Thales, the Father of Philosophy

Thales of Miletus,  c. 624 – c. 546 BC was a Greek philosopher, mathematician, and astronomer who influenced much of later classical Greek and western thought

He was one of the pre-Socratic philosophers, who were concerned with “the essence of things. They were named physiologoi (φυσιολόγοι), physical or natural philosophers or physikoi (physicists) because they sought natural explanations for phenomena, as opposed to the earlier theologoi (theologians), whose explanations looked to the supernatural.

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The pre-Socratic philosophers were asking:

  • From where does everything come?
  • From what is everything created?
  • How do we explain the plurality of things found in nature?
  • How might we describe nature mathematically?

Thales’ hypothesised that the originating principle of nature and matter was a single substance: water. Moreover, rather than assuming that earthquakes were the result of the whims of divine beings, Thales explained them by theorising that the Earth was a large disc which floated on water and that earthquakes occurred when the Earth was rocked by waves.

Thales used geometry to calculate the heights of pyramids and the distance of ships from the shore.

Placing your stick at the end of the shadow of the pyramid, you made by the sun’s rays two triangles, and so proved that the pyramid[height] was to the stick [height] as the shadow of the pyramid to the shadow of the stick.

W. W. Rouse Ball, A Short Account of the History of Mathematics (1893, 1925)

He is the first known individual to use deductive reasoning applied to geometry, by deriving the Thales’ theorem which observed that any triangle which sits along the diameter of a circle will by nature be a right angled triangle.

180px-Animated_illustration_of_thales_theorem                                      360px-Thales'_Theorem.svg

Thales was one of the seven sages of Greece, ho heptoi sophoi, (οἱ ἑπτὰ σοφοί) alongside Solon of Athens, and Periander of Corinth. These sages were known for pithy sayings including the inscription [attributed to Thales] at the Oracle of Delphi

Know thyself!

The Seven Sages of Greece were not only philosophers, scientists and teachers but also involved in political life. Thales political involvement had mainly to do with the involvement of his region, Ionia in the defense of Anatolia [Asia Minor] against the growing power of the Persians. The neighbouring king of Lydia, king Croesus, had conquered many of the coastal cities of the Ionians and he engaged Thales support in his war against the Medes. The war endured for five years, but in the sixth an eclipse of the Sun spontaneously halted a battle in progress (the Battle of Halys). It seems that Thales had predicted this solar eclipse and based on it the Lydians and Medes made peace immediately, swearing a blood oath.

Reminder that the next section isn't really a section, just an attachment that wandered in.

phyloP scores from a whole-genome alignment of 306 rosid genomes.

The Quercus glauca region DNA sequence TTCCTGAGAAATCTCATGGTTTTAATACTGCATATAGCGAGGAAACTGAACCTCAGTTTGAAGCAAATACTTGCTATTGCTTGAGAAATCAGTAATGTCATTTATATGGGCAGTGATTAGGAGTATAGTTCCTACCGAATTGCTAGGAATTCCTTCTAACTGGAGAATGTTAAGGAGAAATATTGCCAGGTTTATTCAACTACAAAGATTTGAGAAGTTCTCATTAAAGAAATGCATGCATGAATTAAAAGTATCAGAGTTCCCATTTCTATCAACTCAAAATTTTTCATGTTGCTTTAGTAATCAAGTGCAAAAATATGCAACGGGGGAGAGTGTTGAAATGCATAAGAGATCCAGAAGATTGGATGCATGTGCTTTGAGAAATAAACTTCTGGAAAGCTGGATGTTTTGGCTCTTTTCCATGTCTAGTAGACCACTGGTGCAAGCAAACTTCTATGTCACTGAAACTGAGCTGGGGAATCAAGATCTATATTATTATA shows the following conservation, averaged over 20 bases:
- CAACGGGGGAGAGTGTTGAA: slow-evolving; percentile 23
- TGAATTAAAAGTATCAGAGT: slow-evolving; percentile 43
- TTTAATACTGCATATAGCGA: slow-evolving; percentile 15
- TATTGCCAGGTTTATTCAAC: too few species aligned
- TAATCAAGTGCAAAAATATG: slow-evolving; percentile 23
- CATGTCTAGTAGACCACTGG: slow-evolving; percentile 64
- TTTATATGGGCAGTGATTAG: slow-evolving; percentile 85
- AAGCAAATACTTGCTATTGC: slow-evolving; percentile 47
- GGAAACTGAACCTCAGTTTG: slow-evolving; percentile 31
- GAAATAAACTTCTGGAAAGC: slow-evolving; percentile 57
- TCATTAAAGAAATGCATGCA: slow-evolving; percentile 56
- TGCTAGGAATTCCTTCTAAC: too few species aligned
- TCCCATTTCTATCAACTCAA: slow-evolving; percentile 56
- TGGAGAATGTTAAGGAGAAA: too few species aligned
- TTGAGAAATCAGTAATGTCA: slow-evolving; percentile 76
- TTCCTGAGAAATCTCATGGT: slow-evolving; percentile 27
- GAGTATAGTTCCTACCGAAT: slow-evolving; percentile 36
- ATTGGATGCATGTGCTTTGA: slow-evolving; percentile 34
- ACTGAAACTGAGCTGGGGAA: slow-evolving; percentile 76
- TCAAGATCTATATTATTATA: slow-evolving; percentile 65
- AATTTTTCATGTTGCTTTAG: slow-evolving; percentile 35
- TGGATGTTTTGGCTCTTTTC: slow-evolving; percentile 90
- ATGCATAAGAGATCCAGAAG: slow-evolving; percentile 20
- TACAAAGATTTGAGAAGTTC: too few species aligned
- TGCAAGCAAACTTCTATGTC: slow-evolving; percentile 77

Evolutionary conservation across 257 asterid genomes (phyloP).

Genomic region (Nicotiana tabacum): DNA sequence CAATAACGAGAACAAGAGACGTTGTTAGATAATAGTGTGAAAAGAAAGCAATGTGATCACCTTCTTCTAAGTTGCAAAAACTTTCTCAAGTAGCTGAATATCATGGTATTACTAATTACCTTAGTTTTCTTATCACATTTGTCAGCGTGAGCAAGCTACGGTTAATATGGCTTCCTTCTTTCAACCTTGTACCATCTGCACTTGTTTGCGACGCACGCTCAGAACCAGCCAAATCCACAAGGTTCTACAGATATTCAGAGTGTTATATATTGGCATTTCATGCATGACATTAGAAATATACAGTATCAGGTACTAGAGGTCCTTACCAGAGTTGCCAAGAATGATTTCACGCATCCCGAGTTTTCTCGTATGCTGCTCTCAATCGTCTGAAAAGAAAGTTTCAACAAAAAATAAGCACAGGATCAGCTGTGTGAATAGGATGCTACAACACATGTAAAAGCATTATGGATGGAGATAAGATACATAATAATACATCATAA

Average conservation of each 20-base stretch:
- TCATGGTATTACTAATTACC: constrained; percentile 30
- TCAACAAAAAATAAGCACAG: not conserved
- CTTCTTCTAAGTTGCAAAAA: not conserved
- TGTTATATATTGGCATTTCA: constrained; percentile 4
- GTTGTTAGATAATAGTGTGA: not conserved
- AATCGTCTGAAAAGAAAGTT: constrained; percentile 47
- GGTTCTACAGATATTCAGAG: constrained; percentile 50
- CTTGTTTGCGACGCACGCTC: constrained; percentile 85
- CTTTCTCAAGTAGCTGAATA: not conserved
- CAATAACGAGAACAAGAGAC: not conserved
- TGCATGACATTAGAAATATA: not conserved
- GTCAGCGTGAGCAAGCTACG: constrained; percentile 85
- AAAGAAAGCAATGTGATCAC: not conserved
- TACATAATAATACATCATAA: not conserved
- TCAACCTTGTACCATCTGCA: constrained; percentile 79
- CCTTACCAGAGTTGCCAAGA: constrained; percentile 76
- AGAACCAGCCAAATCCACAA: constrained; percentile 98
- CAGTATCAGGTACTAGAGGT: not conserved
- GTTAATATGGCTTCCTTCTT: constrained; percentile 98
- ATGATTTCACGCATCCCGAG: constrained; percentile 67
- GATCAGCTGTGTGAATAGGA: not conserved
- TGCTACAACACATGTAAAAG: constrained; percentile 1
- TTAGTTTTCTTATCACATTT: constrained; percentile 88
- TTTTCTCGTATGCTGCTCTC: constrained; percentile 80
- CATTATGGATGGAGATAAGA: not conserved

Croesus

The Medes were vassals of the Persians under Cyrus. Croesus now sided with the Medes against the Persians and marched in the direction of Persia, stopping by the river Halys, then unbridged.  The king gave the problem to Thales who got the army across by digging a diversion upstream so as to reduce the flow, making it possible to ford the river.  When Croesus was unsuccessful against the Persian armies in Cappadocia, he marched home, and summoned his dependents and allies to send fresh troops to Sardis. The Persian army surrounded the armies of Croesus, trapping them within the walls of Sardis. This time, Thales fame as a counselor was to advise the Milesians not to engage in “fighting together”, with the Lydians against the Persians.

Croesus was defeated before the city of Sardis by Cyrus, and Miletus was subsequently spared because it had taken no action. Cyrus was so impressed by Croesus’ wisdom and his connection with the sages that he spared him and took his advice on various matters. The Ionians were now free and Miletus, received favorable terms from Cyrus including amnesty.

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It was Thales wisdom in science, philosophy and politics which led to the rise of the Milesian school of philosophy which was influenced by both Egyptian and Babylonian mathematics and astronomy. It was Anaxagoras  [c. 510 – c. 428 BC] of the Milesian school of philosophy who later brought its teaching to Athens, influencing Socrates and Pericles under the Golden Age of Greece.